Saudi Arabia will sue any Twitter user who compares the Kingdom’s recent decision to execute a poet to punishments handed down by Isis.
Ashraf Fayadh, a 35-year-old Palestinian poet, was sentenced to death for apostasy – renouncing one’s faith – by a court in Abha on 17 November, according to documents seen by Human Rights Watch.
The sentence has provoked widespread condemnation, not only from international human rights organisations but also from legions of Twitter and other social media users.
"The justice ministry will sue the person who described ... the sentencing of a man to death for apostasy as being `Isis-like'," a justice ministry source told newspaper Al-Riyadh.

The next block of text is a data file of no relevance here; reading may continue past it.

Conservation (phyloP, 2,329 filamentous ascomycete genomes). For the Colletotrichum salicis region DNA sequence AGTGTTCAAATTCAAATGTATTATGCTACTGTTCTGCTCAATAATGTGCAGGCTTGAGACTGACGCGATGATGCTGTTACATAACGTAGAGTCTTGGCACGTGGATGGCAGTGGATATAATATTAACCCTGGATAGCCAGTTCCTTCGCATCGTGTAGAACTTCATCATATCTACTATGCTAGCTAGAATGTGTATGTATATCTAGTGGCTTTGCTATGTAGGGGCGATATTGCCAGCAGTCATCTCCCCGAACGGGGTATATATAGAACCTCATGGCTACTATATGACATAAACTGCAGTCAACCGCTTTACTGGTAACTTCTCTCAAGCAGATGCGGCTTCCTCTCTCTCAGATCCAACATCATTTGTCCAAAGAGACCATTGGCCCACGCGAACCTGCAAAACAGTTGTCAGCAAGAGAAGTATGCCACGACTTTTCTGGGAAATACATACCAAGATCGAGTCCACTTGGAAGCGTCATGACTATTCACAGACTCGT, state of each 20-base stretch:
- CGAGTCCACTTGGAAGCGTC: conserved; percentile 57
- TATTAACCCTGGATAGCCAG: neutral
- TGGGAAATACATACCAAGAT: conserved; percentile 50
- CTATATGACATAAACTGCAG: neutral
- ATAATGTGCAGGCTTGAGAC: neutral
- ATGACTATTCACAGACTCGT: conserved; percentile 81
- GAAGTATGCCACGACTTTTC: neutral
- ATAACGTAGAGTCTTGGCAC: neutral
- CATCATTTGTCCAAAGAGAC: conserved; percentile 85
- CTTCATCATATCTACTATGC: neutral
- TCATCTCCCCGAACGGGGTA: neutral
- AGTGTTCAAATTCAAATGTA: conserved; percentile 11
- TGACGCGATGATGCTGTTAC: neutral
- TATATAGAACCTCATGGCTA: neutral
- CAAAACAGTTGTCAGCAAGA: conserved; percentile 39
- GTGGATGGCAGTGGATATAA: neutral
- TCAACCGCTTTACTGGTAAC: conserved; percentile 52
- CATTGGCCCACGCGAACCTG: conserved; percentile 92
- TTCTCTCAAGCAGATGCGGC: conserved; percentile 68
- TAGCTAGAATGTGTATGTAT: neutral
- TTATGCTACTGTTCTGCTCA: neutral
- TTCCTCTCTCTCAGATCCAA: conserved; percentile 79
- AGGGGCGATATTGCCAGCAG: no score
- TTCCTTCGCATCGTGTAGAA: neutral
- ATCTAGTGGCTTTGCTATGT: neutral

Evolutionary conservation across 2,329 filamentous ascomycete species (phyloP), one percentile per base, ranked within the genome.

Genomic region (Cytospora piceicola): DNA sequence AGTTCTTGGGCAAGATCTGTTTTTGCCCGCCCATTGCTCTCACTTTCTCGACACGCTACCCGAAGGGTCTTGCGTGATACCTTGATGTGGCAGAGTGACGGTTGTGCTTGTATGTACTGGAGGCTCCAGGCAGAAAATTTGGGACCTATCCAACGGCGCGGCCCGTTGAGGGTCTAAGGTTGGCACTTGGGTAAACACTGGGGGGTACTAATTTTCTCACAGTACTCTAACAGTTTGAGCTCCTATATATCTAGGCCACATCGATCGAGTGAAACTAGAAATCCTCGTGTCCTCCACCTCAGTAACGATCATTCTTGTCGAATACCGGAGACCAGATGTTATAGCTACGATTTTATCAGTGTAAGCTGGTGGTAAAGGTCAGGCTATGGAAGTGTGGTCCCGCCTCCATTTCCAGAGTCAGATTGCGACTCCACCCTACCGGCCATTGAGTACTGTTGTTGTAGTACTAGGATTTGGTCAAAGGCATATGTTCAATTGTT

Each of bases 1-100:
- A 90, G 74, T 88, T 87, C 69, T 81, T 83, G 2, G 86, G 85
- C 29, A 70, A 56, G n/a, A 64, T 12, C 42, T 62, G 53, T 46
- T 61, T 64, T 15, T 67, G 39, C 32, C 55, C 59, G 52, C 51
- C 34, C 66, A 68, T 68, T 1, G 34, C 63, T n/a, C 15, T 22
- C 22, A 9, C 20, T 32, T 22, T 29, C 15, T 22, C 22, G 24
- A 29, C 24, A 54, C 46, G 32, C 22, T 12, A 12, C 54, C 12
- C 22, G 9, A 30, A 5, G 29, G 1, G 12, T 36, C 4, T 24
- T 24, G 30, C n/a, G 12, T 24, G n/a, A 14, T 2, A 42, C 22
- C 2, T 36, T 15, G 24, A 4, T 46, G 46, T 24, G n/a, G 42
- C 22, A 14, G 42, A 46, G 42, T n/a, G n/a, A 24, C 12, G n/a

The Kingdom is yet to identify the potential Twitter user, or specify a possible penalty.
"Questioning the fairness of the courts is to question the justice of the Kingdom and its judicial system based on Islamic law, which guarantees rights and ensures human dignity", the source seemingly told the pro-government newspaper.
They claimed the Kingdom’s courts would not hesitate to put on trial "any media that slandered the religious judiciary of the Kingdom".
Isis, also known as the Islamic State, has been accused of executing as many as 10,000 people, according to the Syrian Observatory for Human Rights. However, the figures are incredibly hard to verify with any degree of accuracy.
The Kingdom, a close UK ally, has executed 152 people in 2015. It is the highest number on record since 1995, according to Amnesty International.
Additional reporting by Reuters
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